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16305 views   |   33   |   Last updated on Aug 24, 2021    Masks COVID-19

Governor Greg Abbott rescinded previous orders that required the use of face coverings/masks with GA-38 [PDF] on July 29th, 2021. GA-38 prevents government entities from requiring face coverings: 

No governmental entity, including a county, city, school district, and public health authority, and no governmental official may require any person to wear a face covering or to mandate that another person wear a face covering;

Several government entities are exempted from the mask mandate ban: state living centers, government hospitals, TDCJ and TJJD facilities, and county and municipal jails are permitted to "continue to use appropriate policies regarding the wearing of face coverings."

Please see the Mask Laws page of our COVID-19 & Texas Law guide for more information on finding current state and local orders regarding face coverings and masks.

GA-38 does not explicitly prohibit businesses and other establishments from requiring that their customers and employees wear masks:

In providing or obtaining services, every person (including individuals, businesses, and other legal entities) is strongly encouraged to use good-faith efforts and available resources to follow the Texas Department of State Health Services (DSHS) health recommendations, found at www.dshs.texas.gov/coronavirus

Businesses or other establishments can still continue to require masks as a matter of business policy, similar to a "no shirt, no shoes, no service" policy that you may encounter at some businesses. However, a business may be required by law to consider making "reasonable modifications" to face mask policies for those who have a disability that prevents them from wearing a mask. According to the Southeast ADA Center's fact sheet on the ADA and face mask policies:

A reasonable modification means changing policies, practices, and procedures, if needed, to provide goods, services, facilities, privileges, advantages, or accommodations to an individual with a disability.

The article includes several examples of "reasonable modifications" to a face mask policy such as allowing the person to wear a mask alternative, allowing curbside pickup, allowing the person to wait in their car instead of a waiting room, etc.

They also state that a business or government agency does not have to accommodate those with a disability:

  • If the accommodation would require a "fundamental alteration" to the business or service.
  • If the accommodation would pose an "undue burden" on the business or service.
  • If the individual with a disability poses a "direct threat" to the health and safety of others. 

According to the Equal Employment Opportunities Commission (see FAQ G.2) an employer can require employees to wear protective gear (such as face coverings or gloves). Employees may make a request for a reasonable accommodation under the ADA or a religious accommodation under Title VII of the Civil Rights Act (such as a modified mask that can be worn with a religious head covering). Employers should provide the modification or an alternative modification unless it would create an "undue hardship" for the employer.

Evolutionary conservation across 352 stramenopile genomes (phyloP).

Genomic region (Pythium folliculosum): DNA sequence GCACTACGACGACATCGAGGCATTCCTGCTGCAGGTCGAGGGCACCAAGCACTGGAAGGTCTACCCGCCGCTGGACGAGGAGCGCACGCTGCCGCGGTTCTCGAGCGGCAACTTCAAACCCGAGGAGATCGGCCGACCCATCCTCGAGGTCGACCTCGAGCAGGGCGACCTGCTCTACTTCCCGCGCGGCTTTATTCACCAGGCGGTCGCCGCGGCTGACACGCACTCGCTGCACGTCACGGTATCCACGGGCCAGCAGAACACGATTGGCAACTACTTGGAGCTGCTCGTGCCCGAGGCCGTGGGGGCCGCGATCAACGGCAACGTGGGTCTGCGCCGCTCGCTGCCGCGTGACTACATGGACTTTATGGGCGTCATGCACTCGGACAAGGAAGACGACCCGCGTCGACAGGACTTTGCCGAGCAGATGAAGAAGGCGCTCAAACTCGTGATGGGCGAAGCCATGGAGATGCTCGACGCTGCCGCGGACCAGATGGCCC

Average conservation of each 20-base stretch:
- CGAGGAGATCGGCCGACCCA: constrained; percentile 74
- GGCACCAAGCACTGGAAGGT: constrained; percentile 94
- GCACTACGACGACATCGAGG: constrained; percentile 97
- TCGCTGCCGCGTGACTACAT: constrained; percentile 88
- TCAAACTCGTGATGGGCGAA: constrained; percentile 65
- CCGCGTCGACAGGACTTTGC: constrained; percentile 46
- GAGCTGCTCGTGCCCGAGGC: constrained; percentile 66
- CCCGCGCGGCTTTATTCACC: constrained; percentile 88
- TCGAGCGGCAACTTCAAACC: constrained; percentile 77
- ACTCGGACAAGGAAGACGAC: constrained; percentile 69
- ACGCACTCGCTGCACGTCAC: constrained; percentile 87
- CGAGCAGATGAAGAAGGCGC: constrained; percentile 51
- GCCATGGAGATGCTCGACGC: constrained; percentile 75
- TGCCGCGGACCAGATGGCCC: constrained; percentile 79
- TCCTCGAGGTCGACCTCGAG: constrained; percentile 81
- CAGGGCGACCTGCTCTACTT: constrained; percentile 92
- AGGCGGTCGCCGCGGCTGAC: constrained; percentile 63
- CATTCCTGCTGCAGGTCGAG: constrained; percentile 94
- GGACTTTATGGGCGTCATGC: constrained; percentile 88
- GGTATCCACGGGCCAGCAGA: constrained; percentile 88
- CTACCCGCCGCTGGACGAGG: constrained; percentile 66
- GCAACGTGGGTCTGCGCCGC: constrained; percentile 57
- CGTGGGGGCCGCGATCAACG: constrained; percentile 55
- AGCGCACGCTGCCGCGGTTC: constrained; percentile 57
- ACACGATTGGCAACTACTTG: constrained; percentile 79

Disability Rights Texas is a nonprofit organization that advocates for the rights of people with disabilities. Their handout COVID-19 and Mask Policies at Work helps answer questions about disability laws and reasonable accommodations regarding masks in the workplace.

If you want to know whether you should avoid wearing a mask due to your disability or medical condition, you should consult with your doctor. People with certain disabilities may be entitled to reasonable accommodations to face mask policies under the Americans with Disabilities Act (ADA) and other disability laws. It is important to note that disability laws like the ADA only ensure accommodations for those with disabilities. If you have questions about the ADA, you can contact the toll-free ADA Information Line at 800-514-0301 (voice) or 800-514-0383 (TTY).

According to the Center for Disease Control, the following people should not wear a face covering:

  • Children younger than 2 years old.
  • Anyone who has trouble breathing.
  • Anyone who is unconscious, incapacitated, or otherwise unable to remove the cloth face covering without assistance.

The CDC also recognizes that for some people, wearing a face covering may not be feasible. For others, there may need to be adaptations made to allow them to wear a mask. This could include:

  • Some people who are deaf or hard of hearing (or those who care for or interact with them).
  • Some people with intellectual or developmental disabilities, mental health conditions, or sensory sensitivities.
  • People who work in places where there is a risk of a heat-related illness or where the wearing of a mask causes safety concerns.

The Southeast ADA Center provides additional examples of disabilities that may prevent a person from wearing a mask feasibly or safely. The examples they provide include:

  • People with respiratory illnesses.
  • People with post-traumatic stress disorder (PTSD), severe anxiety, or claustrophobia that is triggered by wearing a mask.
  • Some people with autism.
  • Some people with cerebral palsy or other mobility disorders that might limit the person’s ability to remove their mask without assistance.
  • People who use mouth control devices to operate a wheelchair or other assistive devices.

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